The Three Feast Days of the House of Israel
There are three major feast days in the Hebrew religion. These were defined in the Torah (one of the first five books in the Old Testament) by Moses and have been celebrated in the Hebrew and Jewish communities ever since.
"Three times a year you are to celebrate a feast in my honor. You must celebrate the feast of Unleavened Bread: you must eat unleavened bread...and no one must come before me empty-handed. the feast of Harvest, too, you must celebrate, the feast of the first-fruits of the produce of your sown fields; the feast of Ingathring also, at the end of the year when you gather in the fruit of your labors form the fields. Three times a year all your menfold must present themselves before the Lord God Almighty." (Ex. 23:14-17)
The first of these, the feast of the Unleavened Bread, is Passover. Coming in early spring, this celebration honors the escape of the House of Israel from captivity in Egypt.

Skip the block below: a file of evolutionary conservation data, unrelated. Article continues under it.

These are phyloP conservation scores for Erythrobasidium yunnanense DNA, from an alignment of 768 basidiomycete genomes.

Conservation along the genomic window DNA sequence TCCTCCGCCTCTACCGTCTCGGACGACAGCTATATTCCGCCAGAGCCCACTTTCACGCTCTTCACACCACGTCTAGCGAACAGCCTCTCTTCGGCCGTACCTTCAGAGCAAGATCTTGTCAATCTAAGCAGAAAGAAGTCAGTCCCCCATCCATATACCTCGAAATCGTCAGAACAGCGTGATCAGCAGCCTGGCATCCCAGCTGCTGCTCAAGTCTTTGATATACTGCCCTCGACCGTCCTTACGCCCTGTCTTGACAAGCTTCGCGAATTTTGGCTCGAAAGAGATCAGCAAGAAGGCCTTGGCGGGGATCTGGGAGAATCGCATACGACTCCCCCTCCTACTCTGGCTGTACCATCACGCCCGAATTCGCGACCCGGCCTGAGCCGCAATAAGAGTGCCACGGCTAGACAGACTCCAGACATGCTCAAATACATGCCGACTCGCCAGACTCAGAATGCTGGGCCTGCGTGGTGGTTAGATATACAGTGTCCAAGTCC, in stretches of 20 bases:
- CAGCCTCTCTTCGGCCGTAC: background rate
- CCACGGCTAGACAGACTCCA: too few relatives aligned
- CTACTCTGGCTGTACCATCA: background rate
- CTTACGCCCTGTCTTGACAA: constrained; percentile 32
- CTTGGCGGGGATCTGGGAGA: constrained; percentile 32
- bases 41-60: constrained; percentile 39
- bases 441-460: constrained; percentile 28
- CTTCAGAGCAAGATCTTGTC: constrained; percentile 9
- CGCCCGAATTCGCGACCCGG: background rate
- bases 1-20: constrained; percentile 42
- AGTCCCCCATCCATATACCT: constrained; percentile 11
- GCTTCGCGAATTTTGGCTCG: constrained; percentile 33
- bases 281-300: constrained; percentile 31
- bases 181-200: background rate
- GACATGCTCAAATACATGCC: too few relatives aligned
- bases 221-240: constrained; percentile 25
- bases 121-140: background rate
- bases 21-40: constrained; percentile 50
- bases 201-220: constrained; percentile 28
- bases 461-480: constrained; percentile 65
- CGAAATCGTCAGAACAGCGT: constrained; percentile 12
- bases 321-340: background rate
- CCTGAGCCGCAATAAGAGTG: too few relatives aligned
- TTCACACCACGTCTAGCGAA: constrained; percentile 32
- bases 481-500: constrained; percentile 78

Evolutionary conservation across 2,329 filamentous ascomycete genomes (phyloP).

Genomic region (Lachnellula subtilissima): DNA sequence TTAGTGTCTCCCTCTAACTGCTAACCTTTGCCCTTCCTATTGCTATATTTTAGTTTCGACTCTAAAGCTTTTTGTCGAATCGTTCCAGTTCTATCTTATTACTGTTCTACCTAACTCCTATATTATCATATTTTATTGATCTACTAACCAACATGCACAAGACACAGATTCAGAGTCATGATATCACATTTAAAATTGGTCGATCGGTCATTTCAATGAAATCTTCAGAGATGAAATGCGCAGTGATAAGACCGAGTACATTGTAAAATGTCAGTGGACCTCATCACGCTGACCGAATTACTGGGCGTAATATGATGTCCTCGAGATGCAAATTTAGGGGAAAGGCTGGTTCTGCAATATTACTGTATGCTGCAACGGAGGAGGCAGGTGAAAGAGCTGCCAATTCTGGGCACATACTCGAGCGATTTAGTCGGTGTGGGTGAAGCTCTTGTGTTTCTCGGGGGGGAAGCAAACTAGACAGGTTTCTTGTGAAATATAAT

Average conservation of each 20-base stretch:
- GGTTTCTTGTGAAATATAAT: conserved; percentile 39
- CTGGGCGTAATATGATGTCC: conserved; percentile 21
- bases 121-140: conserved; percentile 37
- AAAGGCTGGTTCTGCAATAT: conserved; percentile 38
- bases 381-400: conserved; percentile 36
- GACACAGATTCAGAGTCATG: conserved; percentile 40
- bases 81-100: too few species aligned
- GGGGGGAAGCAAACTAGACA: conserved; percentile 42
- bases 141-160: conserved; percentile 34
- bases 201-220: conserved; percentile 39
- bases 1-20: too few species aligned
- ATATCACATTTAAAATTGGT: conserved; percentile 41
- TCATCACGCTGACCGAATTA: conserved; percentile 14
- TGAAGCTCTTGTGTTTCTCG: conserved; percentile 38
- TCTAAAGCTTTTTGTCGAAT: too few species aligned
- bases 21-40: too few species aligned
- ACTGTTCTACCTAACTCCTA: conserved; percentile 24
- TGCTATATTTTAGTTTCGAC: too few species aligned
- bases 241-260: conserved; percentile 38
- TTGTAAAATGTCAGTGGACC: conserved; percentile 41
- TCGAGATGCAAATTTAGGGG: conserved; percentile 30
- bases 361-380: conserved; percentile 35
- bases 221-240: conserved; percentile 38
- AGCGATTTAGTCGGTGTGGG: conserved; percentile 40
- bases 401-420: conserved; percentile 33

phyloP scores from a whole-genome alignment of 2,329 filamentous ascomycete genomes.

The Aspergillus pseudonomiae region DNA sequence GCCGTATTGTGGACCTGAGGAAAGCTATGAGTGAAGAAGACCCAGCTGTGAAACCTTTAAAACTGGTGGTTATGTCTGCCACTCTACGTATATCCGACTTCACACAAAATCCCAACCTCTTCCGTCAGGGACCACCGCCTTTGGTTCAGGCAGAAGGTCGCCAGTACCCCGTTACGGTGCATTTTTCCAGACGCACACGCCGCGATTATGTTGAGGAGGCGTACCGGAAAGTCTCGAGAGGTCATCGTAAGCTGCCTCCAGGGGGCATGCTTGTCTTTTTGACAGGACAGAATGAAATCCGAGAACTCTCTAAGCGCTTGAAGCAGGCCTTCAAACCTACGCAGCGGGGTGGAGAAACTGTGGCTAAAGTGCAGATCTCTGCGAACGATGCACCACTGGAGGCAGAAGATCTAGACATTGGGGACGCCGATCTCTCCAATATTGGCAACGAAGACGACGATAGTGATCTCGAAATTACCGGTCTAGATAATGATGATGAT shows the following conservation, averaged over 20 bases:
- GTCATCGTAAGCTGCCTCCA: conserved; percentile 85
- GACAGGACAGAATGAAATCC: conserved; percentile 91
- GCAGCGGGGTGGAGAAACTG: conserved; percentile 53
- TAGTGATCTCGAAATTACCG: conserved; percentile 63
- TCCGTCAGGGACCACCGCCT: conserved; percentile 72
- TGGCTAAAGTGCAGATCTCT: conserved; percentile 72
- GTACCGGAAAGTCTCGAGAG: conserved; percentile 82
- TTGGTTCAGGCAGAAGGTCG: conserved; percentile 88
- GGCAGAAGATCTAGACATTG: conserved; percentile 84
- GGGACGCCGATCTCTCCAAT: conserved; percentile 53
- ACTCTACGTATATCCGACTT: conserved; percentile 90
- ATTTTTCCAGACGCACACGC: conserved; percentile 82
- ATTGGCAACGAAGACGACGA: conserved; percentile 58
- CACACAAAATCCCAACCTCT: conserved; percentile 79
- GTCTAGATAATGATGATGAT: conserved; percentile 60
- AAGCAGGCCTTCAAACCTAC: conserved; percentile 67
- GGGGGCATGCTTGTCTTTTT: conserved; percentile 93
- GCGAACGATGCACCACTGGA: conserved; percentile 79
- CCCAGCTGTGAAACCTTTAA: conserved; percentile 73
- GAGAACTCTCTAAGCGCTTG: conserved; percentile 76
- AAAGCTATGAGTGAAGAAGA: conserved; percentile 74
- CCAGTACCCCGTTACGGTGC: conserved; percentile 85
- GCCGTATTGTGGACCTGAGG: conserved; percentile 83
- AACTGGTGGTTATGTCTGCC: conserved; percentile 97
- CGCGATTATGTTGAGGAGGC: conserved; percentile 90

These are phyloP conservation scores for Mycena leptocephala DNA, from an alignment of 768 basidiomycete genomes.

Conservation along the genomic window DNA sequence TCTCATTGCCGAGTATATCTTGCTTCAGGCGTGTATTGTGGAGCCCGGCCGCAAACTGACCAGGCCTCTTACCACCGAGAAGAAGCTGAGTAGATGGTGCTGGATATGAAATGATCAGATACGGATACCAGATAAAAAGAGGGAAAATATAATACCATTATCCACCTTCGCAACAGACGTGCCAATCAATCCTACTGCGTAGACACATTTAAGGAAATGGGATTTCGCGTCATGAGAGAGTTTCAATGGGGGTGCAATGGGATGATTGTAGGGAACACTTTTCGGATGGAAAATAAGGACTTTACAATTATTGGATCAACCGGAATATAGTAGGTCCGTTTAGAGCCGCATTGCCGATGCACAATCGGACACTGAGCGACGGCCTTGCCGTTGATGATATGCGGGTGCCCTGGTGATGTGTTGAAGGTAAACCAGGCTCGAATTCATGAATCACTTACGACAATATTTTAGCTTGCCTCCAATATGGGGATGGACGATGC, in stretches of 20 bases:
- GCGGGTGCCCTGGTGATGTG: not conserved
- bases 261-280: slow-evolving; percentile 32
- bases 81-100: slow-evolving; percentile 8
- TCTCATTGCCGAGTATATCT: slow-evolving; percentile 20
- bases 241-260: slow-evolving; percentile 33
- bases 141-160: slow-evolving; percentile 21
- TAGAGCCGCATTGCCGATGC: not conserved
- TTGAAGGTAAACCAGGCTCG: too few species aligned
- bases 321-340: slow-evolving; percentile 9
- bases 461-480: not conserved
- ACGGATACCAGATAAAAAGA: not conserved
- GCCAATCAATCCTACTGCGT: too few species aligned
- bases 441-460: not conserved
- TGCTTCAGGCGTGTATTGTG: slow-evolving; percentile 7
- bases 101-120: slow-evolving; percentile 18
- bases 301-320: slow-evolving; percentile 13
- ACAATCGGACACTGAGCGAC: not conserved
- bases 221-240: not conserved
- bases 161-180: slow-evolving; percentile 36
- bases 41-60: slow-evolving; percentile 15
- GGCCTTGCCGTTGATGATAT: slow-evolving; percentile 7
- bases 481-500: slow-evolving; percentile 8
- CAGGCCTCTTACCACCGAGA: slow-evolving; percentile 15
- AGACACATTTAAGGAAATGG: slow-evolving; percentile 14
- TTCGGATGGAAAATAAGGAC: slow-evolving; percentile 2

The second is called the Feast of Weeks. It commemorates the 'first fruits' of the harvest, and comes 49 days (seven sevens, i.e., seven weeks) after Passover.
The last of the three great feasts ordered by Moses is called the Feast of the Tabernacles and occurs in September or October of each year. The Tabernacle feast lasts seven days and includes both the Jewish New Year and Yom Kippur, the highest holy day in the Torah calendar.
When Christians inaugurated their own calendar celebrations, they were forced by the crucifixion and resurrection of Jesus at Passover and the action of the Holy Spirit to superimpose their own major celebrations on the template of the Torah.
Jesus was crucified on the evening preceding Passover and , by a quirk of the calendar, could very well have celebrated the Last Supper on the actual day of Passover. He was resurrected from the dead the day after Passover. His correlation with the Unleavened Bread, is that He was the Unleavened Bread of God. In His words there is no contamination with the opinions of men. These contaminations abound elsewhere, of course, but that is why Jesus instructed that we are to have before us no teacher but Him alone.